Karina J. Arnold
Personal Essay #3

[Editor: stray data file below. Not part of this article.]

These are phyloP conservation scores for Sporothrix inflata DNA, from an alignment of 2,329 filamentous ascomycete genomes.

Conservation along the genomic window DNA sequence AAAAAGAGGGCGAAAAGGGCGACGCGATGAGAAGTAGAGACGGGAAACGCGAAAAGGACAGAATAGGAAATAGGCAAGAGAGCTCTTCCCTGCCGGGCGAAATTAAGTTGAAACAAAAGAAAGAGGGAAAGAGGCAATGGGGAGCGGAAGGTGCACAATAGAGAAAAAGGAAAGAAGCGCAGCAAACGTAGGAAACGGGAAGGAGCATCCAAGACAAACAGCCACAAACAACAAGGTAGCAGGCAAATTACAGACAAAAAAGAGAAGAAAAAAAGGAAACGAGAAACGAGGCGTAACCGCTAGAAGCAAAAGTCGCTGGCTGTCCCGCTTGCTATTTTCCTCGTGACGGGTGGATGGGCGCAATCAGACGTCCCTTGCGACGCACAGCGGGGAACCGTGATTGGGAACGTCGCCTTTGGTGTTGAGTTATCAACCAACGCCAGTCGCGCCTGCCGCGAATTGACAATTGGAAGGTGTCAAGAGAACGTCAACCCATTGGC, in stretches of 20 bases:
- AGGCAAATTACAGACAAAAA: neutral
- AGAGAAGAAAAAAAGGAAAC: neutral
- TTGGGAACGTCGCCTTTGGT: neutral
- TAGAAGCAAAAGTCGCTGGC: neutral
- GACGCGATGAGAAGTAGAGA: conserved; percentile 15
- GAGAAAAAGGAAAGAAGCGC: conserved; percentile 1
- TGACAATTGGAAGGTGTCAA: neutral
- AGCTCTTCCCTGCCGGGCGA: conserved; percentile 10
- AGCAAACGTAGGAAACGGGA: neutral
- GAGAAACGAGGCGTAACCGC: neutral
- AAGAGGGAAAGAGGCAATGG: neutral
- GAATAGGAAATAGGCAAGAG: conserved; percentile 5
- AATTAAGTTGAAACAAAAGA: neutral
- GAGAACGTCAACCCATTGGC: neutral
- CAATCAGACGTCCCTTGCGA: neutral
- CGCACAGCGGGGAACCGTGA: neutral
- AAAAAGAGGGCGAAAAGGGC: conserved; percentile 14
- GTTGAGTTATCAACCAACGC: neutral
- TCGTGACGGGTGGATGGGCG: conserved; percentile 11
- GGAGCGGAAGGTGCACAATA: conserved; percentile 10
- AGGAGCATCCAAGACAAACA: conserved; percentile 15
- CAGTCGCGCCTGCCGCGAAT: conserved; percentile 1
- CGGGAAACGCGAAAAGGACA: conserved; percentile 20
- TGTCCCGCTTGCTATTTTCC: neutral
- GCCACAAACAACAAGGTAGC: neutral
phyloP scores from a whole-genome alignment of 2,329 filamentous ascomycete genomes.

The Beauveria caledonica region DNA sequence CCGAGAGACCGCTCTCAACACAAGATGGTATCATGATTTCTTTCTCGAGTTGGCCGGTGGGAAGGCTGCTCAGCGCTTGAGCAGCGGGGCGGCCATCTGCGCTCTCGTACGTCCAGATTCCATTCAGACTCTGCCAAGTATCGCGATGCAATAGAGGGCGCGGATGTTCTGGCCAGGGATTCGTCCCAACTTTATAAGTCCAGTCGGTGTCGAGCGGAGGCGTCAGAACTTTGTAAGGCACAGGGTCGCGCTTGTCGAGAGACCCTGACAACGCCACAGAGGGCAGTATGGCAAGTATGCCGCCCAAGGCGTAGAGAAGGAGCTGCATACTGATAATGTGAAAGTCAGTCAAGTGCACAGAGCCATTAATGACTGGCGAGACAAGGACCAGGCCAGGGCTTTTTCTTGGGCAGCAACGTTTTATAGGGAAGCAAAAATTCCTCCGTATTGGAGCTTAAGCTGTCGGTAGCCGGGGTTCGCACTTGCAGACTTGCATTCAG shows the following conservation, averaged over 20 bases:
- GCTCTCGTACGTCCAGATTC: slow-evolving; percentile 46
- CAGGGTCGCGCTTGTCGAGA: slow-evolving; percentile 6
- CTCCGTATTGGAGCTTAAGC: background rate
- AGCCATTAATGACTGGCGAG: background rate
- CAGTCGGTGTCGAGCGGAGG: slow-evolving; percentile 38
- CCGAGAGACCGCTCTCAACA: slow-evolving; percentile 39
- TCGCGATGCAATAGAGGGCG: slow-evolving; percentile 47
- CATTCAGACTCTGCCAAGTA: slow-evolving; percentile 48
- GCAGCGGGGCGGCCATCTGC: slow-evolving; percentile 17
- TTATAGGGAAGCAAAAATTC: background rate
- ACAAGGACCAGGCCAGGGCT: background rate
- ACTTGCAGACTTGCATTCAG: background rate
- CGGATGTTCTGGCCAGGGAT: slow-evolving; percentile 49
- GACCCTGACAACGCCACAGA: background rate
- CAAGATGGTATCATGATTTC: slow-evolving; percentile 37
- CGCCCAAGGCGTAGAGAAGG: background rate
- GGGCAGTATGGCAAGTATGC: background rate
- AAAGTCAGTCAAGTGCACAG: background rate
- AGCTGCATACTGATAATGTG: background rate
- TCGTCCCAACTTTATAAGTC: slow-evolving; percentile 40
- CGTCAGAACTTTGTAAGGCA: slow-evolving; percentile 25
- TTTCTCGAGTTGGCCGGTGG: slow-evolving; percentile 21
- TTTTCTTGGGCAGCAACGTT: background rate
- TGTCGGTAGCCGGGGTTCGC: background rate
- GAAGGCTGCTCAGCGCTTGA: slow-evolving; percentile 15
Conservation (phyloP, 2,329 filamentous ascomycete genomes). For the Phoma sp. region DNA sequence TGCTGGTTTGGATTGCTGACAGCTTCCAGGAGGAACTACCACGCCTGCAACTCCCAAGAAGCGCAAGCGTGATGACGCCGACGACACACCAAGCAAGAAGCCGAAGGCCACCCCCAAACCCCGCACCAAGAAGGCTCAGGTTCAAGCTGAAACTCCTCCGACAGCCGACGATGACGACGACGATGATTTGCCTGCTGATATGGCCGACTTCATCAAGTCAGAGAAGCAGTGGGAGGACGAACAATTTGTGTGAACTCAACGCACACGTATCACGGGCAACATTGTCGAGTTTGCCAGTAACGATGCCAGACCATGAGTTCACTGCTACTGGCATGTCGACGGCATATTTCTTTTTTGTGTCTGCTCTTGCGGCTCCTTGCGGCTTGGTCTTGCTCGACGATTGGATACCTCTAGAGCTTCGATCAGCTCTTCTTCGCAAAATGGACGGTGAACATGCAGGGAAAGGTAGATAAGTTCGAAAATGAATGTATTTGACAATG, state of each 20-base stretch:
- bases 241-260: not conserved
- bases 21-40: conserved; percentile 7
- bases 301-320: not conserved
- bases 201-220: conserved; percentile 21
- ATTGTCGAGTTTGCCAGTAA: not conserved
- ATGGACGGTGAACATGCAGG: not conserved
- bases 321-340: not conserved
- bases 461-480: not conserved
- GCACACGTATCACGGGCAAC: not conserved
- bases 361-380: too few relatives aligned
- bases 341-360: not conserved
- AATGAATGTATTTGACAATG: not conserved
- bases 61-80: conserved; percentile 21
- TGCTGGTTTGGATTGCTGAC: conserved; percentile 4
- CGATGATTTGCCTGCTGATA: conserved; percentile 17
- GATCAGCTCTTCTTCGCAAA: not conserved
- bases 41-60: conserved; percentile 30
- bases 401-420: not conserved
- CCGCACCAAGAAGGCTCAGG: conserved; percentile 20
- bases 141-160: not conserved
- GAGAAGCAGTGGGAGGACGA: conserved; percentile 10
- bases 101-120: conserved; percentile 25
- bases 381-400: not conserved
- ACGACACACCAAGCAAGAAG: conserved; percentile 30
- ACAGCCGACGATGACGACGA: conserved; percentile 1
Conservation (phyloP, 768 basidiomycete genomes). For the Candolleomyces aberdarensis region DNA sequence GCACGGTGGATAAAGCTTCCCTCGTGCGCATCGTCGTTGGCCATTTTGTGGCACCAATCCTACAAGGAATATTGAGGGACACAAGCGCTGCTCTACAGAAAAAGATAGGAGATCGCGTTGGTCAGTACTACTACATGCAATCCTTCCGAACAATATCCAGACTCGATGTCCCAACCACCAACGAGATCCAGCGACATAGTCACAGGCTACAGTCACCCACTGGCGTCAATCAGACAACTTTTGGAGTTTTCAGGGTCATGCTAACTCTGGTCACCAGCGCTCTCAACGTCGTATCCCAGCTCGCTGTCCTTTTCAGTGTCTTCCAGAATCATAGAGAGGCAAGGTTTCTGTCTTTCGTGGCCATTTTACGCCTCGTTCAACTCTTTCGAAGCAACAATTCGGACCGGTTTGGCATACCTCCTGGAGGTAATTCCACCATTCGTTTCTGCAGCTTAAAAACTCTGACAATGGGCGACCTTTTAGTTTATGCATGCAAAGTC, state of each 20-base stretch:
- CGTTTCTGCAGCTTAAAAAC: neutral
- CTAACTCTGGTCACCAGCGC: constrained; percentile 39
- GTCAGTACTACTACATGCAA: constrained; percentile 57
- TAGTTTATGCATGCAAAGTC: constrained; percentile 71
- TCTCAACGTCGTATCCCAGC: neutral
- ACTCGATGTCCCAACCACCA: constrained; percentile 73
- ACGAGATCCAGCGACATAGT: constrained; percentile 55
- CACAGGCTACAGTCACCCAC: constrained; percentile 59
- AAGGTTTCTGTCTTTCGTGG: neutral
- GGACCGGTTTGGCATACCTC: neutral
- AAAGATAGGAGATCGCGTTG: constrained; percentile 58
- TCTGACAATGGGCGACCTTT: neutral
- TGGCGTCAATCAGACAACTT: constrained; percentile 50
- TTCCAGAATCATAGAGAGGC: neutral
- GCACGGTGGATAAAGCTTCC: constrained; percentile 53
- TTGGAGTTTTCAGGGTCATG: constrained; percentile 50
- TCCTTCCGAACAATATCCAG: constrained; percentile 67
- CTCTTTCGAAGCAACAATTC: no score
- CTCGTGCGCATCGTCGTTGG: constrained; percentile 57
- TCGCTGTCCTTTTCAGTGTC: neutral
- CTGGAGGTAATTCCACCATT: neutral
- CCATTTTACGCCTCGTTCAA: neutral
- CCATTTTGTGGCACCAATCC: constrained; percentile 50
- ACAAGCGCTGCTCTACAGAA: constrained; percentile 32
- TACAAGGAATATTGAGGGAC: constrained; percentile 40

Have you ever felt so strong about something that you are willing to fight for the cause? Have you ever felt like you’re the little guy in a losing battle? Have you ever struggled to make a living and then have your lively hood threatened? In the 1953 film, Shane the Starrett family and a traveling gunslinger endures just some of these challenges. As the film begins, you observe wide open pastures with mountains in the background. You then see a young man upon a horse riding through a field approaching a small farm. The gentleman’s body language puts you at ease. He carries a gun at his side, which can give you a sense of security or one of impending danger. His clean cut appearance helps to lean to a sense of security. The young gunslinger, Shane (Alan Ladd), quickly learns that there is an ongoing battle between Joe Starrett (Van Heflin), a homesteader, and Rufus Ryker (Emile Meyer), a ruthless cattleman. He interrupts a minor dispute between the two men, forcing Ryker and his boys to leave. This prompts Marian (Jean Arthur), Joe Starrett’s wife, and Joe to offer a warm meal in appreciation for his help with the job. Shane agrees to be Joe’s right hand man on the farm. The following morning, we observe Shane and Joe working together to remove an old tree stump. Joe talks about how he has worked on this particular stump for the past two years and has been unsuccessful in removing it himself. By the end of the night the two men have successfully removed the stump. I believe that this particular scene symbolizes a new beginning. Early in the film, we witness Ernie Wright (Leonard Strong), one of the older homesteaders, begins to express his desire to leave. You hear the hopeless in his voice as he tells Starrett about the troubles Ryker and his boys are causing. Starrett talks Ernie into staying and decides to call a meeting with the other homesteaders. In this scene, you feel as if you were...
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